Allen St. Pierre of the National Organization for the Reform of Marijuana Laws, speaking of successful initiatives to legalize marijuana, says, “We found both a liberal approach, in Colorado, and a conservative approach, in Washington. We found two paths that work.” http://www.theatlantic.com/politics/archive/2012/11/the-secret-ingredients-for-marijuana-legalization-moms-and-hispanics/265369/.
Colorado’s approach is less restrictive on driving and home growing than Washington’s, but Colorado’s tax burden is much lower. https://newrevenue.org/2012/10/23/gangs-ganjapreneurs-or-government-marijuana-revenue-up-for-grabs/. So is the high-tax approach conservative, and the low-tax approach liberal? Continue reading Are high sumptuary and sin taxes liberal or conservative — or both?
Update at http://www.huffingtonpost.com/pat-oglesby/a-way-marijuana-dilemma_b_2490720.html
Legalization of marijuana in Colorado and Washington is bringing speculation about what the Administration will do in response. No obvious answer appears, because the Executive Branch’s options are limited – the kind of situation the Founders intended when they split up power and gave so much to the Legislative Branch.
Congress could address the problem of state-legal marijuana. (But what Congress is likely to do is Continue reading A Federal Marijuana Tax
Two educated, informed liberals in my hearing recently advocated having NC tax all services, even medical services, at a low, say 2.5 percent rate, which would be the new, low sales tax rate for everything, even food and prescription drugs.
That is sacrificing fairness for simplicity. Utterly. Wow. Maybe the Republicans would go for that if the Democrats took the heat on regressivity; Republicans will have the Governor and a supermajority in each legislative house. But it’s unpopular to tax medicine, and once you start making exceptions, the slope gets slippery fast.
Folks who hoped marijuana legalization would go away have had a rude awakening. The victories in Washington and Colorado make the headlines, but the 46 percent yes vote in Oregon for a ridiculous legalization plan is the big shock. Voters are desperate for change.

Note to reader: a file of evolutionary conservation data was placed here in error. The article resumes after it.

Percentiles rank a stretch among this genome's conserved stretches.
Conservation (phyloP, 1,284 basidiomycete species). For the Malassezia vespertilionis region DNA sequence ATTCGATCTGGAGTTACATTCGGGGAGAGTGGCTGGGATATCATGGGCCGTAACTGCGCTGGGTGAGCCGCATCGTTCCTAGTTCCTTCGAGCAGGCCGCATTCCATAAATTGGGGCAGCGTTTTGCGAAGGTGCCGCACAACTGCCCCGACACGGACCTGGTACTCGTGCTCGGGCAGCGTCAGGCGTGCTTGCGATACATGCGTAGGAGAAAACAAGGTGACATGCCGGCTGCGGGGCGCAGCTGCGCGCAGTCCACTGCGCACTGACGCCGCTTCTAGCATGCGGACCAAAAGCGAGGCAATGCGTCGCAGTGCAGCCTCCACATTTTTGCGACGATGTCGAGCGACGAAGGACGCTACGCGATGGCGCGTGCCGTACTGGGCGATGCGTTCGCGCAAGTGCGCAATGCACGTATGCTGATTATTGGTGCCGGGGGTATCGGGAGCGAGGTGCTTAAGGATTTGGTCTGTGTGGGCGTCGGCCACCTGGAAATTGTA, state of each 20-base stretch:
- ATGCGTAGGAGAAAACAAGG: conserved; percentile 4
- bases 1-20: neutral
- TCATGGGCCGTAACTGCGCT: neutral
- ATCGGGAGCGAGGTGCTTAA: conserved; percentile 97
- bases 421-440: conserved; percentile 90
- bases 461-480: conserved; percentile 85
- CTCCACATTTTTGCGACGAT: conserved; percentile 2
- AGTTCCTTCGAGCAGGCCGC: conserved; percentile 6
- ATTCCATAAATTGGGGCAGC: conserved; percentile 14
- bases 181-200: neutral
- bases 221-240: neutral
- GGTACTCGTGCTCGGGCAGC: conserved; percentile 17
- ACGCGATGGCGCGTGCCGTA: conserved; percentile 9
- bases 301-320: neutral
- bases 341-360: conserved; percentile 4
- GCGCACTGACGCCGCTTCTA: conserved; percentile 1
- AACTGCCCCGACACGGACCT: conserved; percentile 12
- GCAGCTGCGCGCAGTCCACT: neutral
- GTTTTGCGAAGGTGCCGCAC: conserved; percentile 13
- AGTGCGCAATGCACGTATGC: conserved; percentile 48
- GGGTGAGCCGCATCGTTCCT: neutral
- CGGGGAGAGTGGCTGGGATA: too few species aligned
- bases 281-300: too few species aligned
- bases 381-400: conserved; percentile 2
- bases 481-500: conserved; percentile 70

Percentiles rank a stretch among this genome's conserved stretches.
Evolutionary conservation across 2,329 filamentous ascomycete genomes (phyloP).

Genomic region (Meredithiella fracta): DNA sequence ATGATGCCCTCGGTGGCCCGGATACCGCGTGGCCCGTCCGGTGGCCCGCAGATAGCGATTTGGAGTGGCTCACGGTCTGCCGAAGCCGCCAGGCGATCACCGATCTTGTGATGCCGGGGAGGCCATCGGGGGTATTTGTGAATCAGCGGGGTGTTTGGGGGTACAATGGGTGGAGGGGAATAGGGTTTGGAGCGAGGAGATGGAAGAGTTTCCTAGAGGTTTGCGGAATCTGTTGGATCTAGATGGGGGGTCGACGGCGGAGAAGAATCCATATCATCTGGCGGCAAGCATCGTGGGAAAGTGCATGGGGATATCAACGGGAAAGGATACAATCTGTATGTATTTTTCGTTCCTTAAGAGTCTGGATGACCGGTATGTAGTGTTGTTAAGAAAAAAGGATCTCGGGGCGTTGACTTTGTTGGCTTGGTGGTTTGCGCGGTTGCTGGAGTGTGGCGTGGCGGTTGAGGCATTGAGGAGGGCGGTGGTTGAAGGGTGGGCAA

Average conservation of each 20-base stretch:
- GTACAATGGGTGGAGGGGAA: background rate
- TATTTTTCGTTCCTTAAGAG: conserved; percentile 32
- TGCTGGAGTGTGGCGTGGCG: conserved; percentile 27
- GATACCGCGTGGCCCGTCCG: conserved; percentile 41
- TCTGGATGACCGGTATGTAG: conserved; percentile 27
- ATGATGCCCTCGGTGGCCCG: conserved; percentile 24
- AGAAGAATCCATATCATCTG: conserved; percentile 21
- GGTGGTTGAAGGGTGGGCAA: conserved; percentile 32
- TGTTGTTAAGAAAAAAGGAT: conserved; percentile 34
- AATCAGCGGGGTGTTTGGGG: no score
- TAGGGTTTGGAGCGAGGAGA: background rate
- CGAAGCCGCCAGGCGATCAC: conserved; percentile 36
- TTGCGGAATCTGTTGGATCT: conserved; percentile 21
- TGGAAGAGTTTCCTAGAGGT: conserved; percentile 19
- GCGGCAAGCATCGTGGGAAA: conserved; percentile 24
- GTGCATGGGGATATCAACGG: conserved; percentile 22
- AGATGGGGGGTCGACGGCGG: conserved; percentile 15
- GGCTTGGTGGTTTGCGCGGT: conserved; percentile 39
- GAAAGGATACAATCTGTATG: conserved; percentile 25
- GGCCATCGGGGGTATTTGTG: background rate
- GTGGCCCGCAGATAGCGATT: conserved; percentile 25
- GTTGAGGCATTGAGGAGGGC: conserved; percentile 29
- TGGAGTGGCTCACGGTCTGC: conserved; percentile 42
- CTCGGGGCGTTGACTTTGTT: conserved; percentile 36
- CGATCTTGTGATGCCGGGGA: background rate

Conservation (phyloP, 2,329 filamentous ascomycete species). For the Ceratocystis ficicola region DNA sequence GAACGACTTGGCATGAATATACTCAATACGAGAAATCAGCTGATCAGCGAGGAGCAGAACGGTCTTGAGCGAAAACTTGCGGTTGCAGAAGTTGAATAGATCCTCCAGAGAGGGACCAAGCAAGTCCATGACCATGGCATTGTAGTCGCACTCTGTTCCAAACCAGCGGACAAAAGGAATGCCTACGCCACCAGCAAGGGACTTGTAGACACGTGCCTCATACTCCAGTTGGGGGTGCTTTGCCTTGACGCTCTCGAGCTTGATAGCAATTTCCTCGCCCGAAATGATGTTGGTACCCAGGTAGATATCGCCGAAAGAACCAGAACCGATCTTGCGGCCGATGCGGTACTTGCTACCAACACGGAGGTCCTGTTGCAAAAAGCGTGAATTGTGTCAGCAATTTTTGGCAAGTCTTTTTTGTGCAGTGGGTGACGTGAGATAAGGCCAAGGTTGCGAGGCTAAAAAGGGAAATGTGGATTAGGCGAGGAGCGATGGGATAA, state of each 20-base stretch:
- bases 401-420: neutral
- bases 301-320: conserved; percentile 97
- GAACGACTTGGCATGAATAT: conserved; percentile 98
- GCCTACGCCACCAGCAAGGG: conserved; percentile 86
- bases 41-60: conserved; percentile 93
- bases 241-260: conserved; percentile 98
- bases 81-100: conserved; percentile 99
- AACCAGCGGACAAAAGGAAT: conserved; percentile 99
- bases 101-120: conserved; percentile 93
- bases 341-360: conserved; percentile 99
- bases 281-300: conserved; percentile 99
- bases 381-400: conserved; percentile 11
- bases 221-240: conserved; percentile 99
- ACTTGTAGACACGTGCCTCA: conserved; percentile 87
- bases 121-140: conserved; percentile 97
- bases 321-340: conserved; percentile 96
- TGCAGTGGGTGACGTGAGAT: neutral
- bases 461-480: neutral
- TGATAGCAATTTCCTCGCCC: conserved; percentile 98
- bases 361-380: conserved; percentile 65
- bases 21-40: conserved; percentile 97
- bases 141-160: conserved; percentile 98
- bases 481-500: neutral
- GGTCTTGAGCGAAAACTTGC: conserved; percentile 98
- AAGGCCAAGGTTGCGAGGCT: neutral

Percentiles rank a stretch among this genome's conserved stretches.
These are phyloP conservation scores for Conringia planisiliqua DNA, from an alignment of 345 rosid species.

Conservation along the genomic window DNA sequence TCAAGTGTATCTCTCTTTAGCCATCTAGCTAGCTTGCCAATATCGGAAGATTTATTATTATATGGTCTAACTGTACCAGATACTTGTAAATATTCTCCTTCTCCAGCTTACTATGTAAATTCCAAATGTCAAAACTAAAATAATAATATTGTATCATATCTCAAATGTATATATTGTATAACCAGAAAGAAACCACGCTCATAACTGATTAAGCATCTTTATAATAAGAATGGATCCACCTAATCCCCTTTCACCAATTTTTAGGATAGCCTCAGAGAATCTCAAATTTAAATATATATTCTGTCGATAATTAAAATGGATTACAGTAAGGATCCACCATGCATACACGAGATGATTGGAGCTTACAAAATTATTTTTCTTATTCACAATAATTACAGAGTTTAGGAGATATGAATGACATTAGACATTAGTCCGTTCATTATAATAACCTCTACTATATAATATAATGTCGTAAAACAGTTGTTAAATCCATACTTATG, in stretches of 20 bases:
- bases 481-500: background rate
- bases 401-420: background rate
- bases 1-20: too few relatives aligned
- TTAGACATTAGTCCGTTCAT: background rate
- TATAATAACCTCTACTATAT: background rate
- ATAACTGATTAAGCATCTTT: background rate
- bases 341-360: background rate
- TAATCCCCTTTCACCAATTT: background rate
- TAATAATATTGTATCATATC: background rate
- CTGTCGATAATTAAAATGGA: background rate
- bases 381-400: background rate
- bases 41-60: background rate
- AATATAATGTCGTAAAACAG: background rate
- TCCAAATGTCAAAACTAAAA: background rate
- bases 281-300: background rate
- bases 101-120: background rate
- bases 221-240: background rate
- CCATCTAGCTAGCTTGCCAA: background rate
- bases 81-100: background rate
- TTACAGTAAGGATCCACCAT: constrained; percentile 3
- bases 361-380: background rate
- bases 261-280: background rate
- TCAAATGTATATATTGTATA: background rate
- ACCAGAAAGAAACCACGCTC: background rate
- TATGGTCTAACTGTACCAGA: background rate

Oregon’s Measure 80 had no taxes. It would have set up a state monopoly, Continue reading Marijuana Is Not Going Away
In 1798, the Fifth Congress enacted a progressive wealth tax. Then, for instance, a house worth $300 bore tax of 60 cents; a house worth $30,000 bore tax of $300 — that’s 500 times more tax on property worth 100 times more. Direct Tax Act, 1 Stat. 597, 599, http://constitution.org/uslaw/sal/001_statutes_at_large.pdf (a huge file also linked here).
But that experiment that didn’t last, maybe in part because it involved a cumbersome direct tax that had to be apportioned among states according to population. North Carolina, for instance, had to pay $193,697.96 – “and five mills.” Tennessee had to pay only $18,806.38 – “and three mills.” There was also a tax on slaves – 50 cents each. Folks in the North thought they were paying too much, and started Fries’ Rebellion.
If the tax brought in too much to bring in a state’s apportioned share, rates on houses were to be reduced. If too little, undeveloped land was to be taxed.
Here’s an excerpt: Continue reading Progressivity in America: 1798
In Arcata, California, in the heart of that state’s marijuana growing region, “Measure I on next week’s ballot would impose a 45 percent electricity tax on households — with medical and other exceptions — that use three times the amount of power a typical family home does.” Jeff Bernard, AP, http://www.redding.com/news/2012/nov/04/arcata-targets-industrial-marijuana-growers-measur/ Continue reading A new tax base for marijuana — electrical use
As a dull tax person, I don’t seem to know much about drawing a crowd. For a scheduled Continuing Legal Education presentation on alcohol excises, my draft description of a lecture got totally revised: Continue reading The Obliviousness of the Tax Person